Meeting house
A meeting house describes a building where a public meeting takes place. This includes secular
Secularity is the state of being separate from religion.For instance, eating and bathing may be regarded as examples of secular activities, because there may not be anything inherently religious about them...

 buildings which function like a town or city hall
City hall
In local government, a city hall, town hall or a municipal building or civic centre, is the chief administrative building of a city...

, and buildings used for religious meetings, particularly of some non-conformist Christian denominations.

Secular meeting houses

In New England
New England
New England is a region in the northeastern corner of the United States consisting of the six states of Maine, New Hampshire, Vermont, Massachusetts, Rhode Island, and Connecticut...

 towns in the United States, there are meeting houses which serve as a sort of town or city hall, and are used for public meetings, voting, and town offices.

A meeting house may have a dual purpose as a place of worship and public discourse, as in early American Puritan congregations.

Religious meeting houses

Many non-conformist Christian denominations distinguish between a
  • Church, which is used to refer to a body of people who believe in Christ
  • Meeting house or chapel
    A chapel is a building used by Christians as a place of fellowship and worship. It may be part of a larger structure or complex, such as a church, college, hospital, palace, prison or funeral home, located on board a military or commercial ship, or it may be an entirely free-standing building,...

    , which refers to the building where the church meets

Christian denominations which use the term "meeting house" to refer to the building in which they hold their worship include:
  • Congregational churches
    Congregationalist polity
    Congregationalist polity, often known as congregationalism, is a system of church governance in which every local church congregation is independent, ecclesiastically sovereign, or "autonomous"...

     with their congregation-based system of church governance. They also use the term "mouth-house
    Mouth-house is an English translation of the German Mundhaus, a term used by Martin Luther for a Protestant Christian church, emphasizing that God's word and God's salvation is an acoustical affair....

    s" to emphasize their use as a place for discourse and discussion.
  • Religious Society of Friends
    Religious Society of Friends
    The Religious Society of Friends, or Friends Church, is a Christian movement which stresses the doctrine of the priesthood of all believers. Members are known as Friends, or popularly as Quakers. It is made of independent organisations, which have split from one another due to doctrinal differences...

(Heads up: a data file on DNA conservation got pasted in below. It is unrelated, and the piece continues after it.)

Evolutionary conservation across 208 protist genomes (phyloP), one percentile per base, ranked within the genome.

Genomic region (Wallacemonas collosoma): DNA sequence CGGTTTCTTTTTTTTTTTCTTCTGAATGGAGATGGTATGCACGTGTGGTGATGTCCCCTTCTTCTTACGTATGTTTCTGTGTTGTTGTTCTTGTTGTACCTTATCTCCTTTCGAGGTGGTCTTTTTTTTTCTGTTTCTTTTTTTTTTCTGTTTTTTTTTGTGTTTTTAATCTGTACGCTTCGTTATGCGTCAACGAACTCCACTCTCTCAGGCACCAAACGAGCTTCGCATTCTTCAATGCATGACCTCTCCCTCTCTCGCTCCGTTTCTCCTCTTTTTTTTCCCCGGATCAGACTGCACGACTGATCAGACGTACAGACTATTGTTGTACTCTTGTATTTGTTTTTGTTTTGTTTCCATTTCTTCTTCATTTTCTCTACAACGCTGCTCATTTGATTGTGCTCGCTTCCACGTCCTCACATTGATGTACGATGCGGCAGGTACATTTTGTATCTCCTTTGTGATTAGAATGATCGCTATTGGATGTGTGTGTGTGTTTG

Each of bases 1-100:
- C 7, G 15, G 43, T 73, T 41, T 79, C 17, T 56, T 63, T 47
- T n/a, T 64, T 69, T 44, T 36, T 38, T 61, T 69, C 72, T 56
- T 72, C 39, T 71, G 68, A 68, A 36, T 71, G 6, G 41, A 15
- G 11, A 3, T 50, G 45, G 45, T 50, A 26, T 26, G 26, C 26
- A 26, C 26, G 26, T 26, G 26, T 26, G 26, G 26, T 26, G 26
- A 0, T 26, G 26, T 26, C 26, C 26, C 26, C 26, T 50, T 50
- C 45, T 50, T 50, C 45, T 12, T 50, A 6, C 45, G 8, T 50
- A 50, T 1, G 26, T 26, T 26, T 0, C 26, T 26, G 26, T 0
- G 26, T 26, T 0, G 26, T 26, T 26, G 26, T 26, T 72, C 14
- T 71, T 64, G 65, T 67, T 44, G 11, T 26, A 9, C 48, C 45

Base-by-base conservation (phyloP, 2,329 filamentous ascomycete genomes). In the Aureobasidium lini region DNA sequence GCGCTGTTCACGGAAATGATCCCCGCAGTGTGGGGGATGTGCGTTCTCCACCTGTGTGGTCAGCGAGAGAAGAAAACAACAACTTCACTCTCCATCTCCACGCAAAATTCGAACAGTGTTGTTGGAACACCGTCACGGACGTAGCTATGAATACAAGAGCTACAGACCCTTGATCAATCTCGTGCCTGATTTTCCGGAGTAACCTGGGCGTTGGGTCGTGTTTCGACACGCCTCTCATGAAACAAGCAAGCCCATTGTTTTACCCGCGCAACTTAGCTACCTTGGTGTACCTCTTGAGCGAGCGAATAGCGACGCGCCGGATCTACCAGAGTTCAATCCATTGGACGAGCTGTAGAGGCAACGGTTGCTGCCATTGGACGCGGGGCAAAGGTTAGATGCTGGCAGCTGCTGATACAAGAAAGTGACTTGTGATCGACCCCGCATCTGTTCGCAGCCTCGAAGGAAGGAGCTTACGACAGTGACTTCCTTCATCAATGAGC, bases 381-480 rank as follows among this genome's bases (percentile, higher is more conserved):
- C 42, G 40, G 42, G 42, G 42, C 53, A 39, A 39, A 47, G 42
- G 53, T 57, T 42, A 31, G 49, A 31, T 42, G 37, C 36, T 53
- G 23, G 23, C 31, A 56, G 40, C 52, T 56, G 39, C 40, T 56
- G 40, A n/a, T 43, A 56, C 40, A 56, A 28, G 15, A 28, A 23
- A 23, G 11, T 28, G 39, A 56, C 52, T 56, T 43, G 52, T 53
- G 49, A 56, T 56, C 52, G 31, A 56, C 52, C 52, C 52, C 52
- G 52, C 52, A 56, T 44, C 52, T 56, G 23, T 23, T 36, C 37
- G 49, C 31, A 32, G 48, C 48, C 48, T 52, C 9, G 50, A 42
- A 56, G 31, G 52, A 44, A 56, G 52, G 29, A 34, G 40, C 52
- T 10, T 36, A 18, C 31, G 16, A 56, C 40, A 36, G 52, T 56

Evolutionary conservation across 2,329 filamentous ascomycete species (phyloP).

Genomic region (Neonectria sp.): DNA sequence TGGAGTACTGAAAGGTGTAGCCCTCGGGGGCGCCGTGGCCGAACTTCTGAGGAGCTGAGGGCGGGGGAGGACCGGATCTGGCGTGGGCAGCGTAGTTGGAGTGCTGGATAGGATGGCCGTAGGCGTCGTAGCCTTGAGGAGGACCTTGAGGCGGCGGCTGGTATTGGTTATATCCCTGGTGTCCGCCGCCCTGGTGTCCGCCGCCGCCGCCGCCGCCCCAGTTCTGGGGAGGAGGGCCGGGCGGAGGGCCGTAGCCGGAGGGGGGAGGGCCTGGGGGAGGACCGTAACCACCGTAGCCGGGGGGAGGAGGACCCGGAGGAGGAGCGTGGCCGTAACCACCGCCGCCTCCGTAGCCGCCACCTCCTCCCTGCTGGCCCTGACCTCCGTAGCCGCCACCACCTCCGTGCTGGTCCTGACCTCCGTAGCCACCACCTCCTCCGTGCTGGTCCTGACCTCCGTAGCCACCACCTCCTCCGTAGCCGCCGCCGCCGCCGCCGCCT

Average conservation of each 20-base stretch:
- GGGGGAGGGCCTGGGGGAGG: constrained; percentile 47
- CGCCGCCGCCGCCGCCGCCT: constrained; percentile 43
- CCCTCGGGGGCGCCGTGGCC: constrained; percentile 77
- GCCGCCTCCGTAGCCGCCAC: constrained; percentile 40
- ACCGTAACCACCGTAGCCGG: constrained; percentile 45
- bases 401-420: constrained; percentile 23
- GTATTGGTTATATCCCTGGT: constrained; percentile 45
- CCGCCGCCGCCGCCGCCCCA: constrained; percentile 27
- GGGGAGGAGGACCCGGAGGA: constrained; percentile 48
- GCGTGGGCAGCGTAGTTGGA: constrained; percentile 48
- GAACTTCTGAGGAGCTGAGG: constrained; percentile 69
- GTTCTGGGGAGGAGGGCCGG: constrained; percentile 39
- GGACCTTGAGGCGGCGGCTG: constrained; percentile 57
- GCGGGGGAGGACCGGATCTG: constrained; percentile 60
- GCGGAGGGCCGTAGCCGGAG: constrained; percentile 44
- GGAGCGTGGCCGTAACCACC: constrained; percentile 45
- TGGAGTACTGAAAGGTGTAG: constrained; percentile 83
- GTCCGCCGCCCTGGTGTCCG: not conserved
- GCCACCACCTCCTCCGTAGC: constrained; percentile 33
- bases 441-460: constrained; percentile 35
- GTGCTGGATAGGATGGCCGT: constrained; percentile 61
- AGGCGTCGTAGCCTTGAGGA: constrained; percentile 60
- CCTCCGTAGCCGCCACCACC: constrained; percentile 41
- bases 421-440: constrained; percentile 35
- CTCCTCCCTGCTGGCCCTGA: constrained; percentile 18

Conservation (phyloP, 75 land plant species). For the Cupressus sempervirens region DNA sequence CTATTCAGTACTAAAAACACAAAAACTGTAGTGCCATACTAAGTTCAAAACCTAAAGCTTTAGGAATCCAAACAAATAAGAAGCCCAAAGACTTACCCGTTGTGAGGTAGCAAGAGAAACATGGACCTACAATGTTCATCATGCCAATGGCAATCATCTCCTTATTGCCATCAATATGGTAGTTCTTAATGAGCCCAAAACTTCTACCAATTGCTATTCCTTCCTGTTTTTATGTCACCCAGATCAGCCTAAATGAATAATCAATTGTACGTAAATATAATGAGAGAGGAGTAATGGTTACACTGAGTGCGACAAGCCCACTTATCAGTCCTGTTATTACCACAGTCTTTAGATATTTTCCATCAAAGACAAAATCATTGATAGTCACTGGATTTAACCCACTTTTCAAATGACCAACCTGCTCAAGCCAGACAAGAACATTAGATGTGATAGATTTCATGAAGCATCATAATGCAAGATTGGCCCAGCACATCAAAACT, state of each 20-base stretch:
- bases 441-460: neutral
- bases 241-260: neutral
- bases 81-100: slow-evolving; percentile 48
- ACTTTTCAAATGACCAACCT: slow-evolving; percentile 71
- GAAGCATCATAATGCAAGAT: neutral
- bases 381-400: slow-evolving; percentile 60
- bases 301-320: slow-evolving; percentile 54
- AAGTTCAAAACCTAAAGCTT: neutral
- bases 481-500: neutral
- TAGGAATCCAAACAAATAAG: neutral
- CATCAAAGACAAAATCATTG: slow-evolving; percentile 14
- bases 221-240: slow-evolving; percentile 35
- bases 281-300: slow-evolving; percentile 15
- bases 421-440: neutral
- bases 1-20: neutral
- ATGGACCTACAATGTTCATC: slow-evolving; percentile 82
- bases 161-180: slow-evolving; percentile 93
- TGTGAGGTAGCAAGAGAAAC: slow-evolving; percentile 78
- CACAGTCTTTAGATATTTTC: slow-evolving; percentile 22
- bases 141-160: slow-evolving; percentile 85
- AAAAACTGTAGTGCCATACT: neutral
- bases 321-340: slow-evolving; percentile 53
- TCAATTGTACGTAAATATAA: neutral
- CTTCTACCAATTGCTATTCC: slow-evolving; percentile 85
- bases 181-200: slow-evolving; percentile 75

(Quakers), see Friends meeting house
    Friends meeting house
    A Friends meeting house is a meeting house of the Religious Society of Friends , where meeting for worship may be held.-History:Quakers do not believe that meeting for worship should take place in any special place. They believe that "where two or three meet together in my name, I am there among...

  • Mennonite
    The Mennonites are a group of Christian Anabaptist denominations named after the Frisian Menno Simons , who, through his writings, articulated and thereby formalized the teachings of earlier Swiss founders...

  • Amish
    The Amish , sometimes referred to as Amish Mennonites, are a group of Christian church fellowships that form a subgroup of the Mennonite churches...

  • The Church of Jesus Christ of Latter-day Saints (Mormons
    The Mormons are a religious and cultural group related to Mormonism, a religion started by Joseph Smith during the American Second Great Awakening. A vast majority of Mormons are members of The Church of Jesus Christ of Latter-day Saints while a minority are members of other independent churches....

    ) uses the term "meetinghouse" for the building where congregations meet for weekly worship services
    Worship services of The Church of Jesus Christ of Latter-day Saints
    In Mormonism, worship services include weekly services, held on Sundays , in neighborhood based religious units...

    , recreational events, and social gatherings. A meetinghouse differs from an LDS temple
    Temple (LDS Church)
    In The Church of Jesus Christ of Latter-day Saints , a temple is a building dedicated to be a House of the Lord, and they are considered by Church members to be the most sacred structures on earth. Upon completion, temples are usually open to the public for a short period of time...

    , which is a building dedicated to be a House of The Lord and is reserved for special forms of worship.
  • Some Unitarian congregations
    General Assembly of Unitarian and Free Christian Churches
    The General Assembly of Unitarian and Free Christian Churches is the umbrella organisation for Unitarian, Free Christian and other liberal religious congregations in the United Kingdom. It was formed in 1928, with denominational roots going back to the Great Ejection of 1662...

    , although some prefer the term "chapel" or "church".
  • The Unification Church
    Unification Church
    The Unification Church is a new religious movement founded by Korean religious leader Sun Myung Moon. In 1954, the Unification Church was formally and legally established in Seoul, South Korea, as The Holy Spirit Association for the Unification of World Christianity . In 1994, Moon gave the church...

  • Christadelphians
    Christadelphians is a Christian group that developed in the United Kingdom and North America in the 19th century...

  • Provisional Movement

External links

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